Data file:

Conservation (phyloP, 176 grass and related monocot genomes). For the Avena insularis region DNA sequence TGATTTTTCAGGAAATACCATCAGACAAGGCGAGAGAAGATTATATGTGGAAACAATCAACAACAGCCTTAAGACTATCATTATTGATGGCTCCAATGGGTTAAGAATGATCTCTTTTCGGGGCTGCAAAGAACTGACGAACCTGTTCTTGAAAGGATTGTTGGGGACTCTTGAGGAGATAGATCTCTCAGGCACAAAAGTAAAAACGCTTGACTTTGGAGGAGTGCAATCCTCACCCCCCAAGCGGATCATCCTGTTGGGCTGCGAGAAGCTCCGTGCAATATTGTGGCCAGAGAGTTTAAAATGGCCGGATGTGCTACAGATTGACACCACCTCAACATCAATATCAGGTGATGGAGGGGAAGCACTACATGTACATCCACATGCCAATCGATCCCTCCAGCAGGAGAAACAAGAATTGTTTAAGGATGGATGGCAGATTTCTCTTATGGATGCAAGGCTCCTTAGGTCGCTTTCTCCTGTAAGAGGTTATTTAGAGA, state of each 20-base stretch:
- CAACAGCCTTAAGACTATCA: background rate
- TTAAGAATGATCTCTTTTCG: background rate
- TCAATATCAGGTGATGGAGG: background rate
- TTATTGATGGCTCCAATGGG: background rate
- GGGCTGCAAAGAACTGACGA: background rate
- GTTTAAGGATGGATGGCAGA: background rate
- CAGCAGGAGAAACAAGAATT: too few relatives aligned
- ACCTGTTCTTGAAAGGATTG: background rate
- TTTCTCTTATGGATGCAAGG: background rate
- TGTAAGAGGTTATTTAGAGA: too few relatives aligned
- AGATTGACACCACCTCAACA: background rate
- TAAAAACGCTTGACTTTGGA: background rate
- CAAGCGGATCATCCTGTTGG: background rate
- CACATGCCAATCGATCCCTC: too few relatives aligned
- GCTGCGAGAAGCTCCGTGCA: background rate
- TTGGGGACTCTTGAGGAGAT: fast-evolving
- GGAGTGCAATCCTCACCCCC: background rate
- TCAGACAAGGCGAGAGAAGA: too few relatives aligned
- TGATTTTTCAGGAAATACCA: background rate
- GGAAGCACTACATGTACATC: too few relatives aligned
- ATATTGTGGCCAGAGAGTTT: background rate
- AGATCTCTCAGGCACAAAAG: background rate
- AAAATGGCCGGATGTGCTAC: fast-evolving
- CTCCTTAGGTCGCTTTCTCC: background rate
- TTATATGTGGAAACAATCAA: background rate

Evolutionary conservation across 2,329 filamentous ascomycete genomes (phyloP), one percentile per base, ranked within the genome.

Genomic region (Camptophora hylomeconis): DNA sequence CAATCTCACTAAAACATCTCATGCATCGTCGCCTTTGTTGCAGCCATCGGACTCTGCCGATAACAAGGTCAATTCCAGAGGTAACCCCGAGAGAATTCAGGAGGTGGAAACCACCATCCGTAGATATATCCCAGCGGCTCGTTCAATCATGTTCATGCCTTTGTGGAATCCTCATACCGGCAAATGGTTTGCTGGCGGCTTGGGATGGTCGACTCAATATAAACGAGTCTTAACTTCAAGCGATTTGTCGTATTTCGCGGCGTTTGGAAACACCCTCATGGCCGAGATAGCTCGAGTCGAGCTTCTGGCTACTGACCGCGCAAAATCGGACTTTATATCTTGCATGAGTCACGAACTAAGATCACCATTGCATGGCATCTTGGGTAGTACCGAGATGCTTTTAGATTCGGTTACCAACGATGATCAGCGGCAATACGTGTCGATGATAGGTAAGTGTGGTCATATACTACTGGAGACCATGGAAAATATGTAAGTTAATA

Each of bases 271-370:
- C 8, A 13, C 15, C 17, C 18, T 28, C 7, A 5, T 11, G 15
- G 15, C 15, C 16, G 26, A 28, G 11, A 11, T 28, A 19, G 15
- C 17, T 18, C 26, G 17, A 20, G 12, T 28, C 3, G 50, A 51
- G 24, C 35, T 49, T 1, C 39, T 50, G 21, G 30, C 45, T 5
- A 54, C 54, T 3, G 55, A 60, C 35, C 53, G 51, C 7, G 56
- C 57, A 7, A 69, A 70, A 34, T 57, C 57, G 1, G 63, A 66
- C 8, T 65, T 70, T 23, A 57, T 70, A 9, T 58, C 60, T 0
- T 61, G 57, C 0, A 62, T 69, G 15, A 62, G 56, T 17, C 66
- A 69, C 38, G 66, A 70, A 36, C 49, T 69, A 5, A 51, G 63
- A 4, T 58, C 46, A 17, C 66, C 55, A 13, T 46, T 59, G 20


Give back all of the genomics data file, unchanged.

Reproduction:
Conservation (phyloP, 176 grass and related monocot genomes). For the Avena insularis region DNA sequence TGATTTTTCAGGAAATACCATCAGACAAGGCGAGAGAAGATTATATGTGGAAACAATCAACAACAGCCTTAAGACTATCATTATTGATGGCTCCAATGGGTTAAGAATGATCTCTTTTCGGGGCTGCAAAGAACTGACGAACCTGTTCTTGAAAGGATTGTTGGGGACTCTTGAGGAGATAGATCTCTCAGGCACAAAAGTAAAAACGCTTGACTTTGGAGGAGTGCAATCCTCACCCCCCAAGCGGATCATCCTGTTGGGCTGCGAGAAGCTCCGTGCAATATTGTGGCCAGAGAGTTTAAAATGGCCGGATGTGCTACAGATTGACACCACCTCAACATCAATATCAGGTGATGGAGGGGAAGCACTACATGTACATCCACATGCCAATCGATCCCTCCAGCAGGAGAAACAAGAATTGTTTAAGGATGGATGGCAGATTTCTCTTATGGATGCAAGGCTCCTTAGGTCGCTTTCTCCTGTAAGAGGTTATTTAGAGA, state of each 20-base stretch:
- CAACAGCCTTAAGACTATCA: background rate
- TTAAGAATGATCTCTTTTCG: background rate
- TCAATATCAGGTGATGGAGG: background rate
- TTATTGATGGCTCCAATGGG: background rate
- GGGCTGCAAAGAACTGACGA: background rate
- GTTTAAGGATGGATGGCAGA: background rate
- CAGCAGGAGAAACAAGAATT: too few relatives aligned
- ACCTGTTCTTGAAAGGATTG: background rate
- TTTCTCTTATGGATGCAAGG: background rate
- TGTAAGAGGTTATTTAGAGA: too few relatives aligned
- AGATTGACACCACCTCAACA: background rate
- TAAAAACGCTTGACTTTGGA: background rate
- CAAGCGGATCATCCTGTTGG: background rate
- CACATGCCAATCGATCCCTC: too few relatives aligned
- GCTGCGAGAAGCTCCGTGCA: background rate
- TTGGGGACTCTTGAGGAGAT: fast-evolving
- GGAGTGCAATCCTCACCCCC: background rate
- TCAGACAAGGCGAGAGAAGA: too few relatives aligned
- TGATTTTTCAGGAAATACCA: background rate
- GGAAGCACTACATGTACATC: too few relatives aligned
- ATATTGTGGCCAGAGAGTTT: background rate
- AGATCTCTCAGGCACAAAAG: background rate
- AAAATGGCCGGATGTGCTAC: fast-evolving
- CTCCTTAGGTCGCTTTCTCC: background rate
- TTATATGTGGAAACAATCAA: background rate

Evolutionary conservation across 2,329 filamentous ascomycete genomes (phyloP), one percentile per base, ranked within the genome.

Genomic region (Camptophora hylomeconis): DNA sequence CAATCTCACTAAAACATCTCATGCATCGTCGCCTTTGTTGCAGCCATCGGACTCTGCCGATAACAAGGTCAATTCCAGAGGTAACCCCGAGAGAATTCAGGAGGTGGAAACCACCATCCGTAGATATATCCCAGCGGCTCGTTCAATCATGTTCATGCCTTTGTGGAATCCTCATACCGGCAAATGGTTTGCTGGCGGCTTGGGATGGTCGACTCAATATAAACGAGTCTTAACTTCAAGCGATTTGTCGTATTTCGCGGCGTTTGGAAACACCCTCATGGCCGAGATAGCTCGAGTCGAGCTTCTGGCTACTGACCGCGCAAAATCGGACTTTATATCTTGCATGAGTCACGAACTAAGATCACCATTGCATGGCATCTTGGGTAGTACCGAGATGCTTTTAGATTCGGTTACCAACGATGATCAGCGGCAATACGTGTCGATGATAGGTAAGTGTGGTCATATACTACTGGAGACCATGGAAAATATGTAAGTTAATA

Each of bases 271-370:
- C 8, A 13, C 15, C 17, C 18, T 28, C 7, A 5, T 11, G 15
- G 15, C 15, C 16, G 26, A 28, G 11, A 11, T 28, A 19, G 15
- C 17, T 18, C 26, G 17, A 20, G 12, T 28, C 3, G 50, A 51
- G 24, C 35, T 49, T 1, C 39, T 50, G 21, G 30, C 45, T 5
- A 54, C 54, T 3, G 55, A 60, C 35, C 53, G 51, C 7, G 56
- C 57, A 7, A 69, A 70, A 34, T 57, C 57, G 1, G 63, A 66
- C 8, T 65, T 70, T 23, A 57, T 70, A 9, T 58, C 60, T 0
- T 61, G 57, C 0, A 62, T 69, G 15, A 62, G 56, T 17, C 66
- A 69, C 38, G 66, A 70, A 36, C 49, T 69, A 5, A 51, G 63
- A 4, T 58, C 46, A 17, C 66, C 55, A 13, T 46, T 59, G 20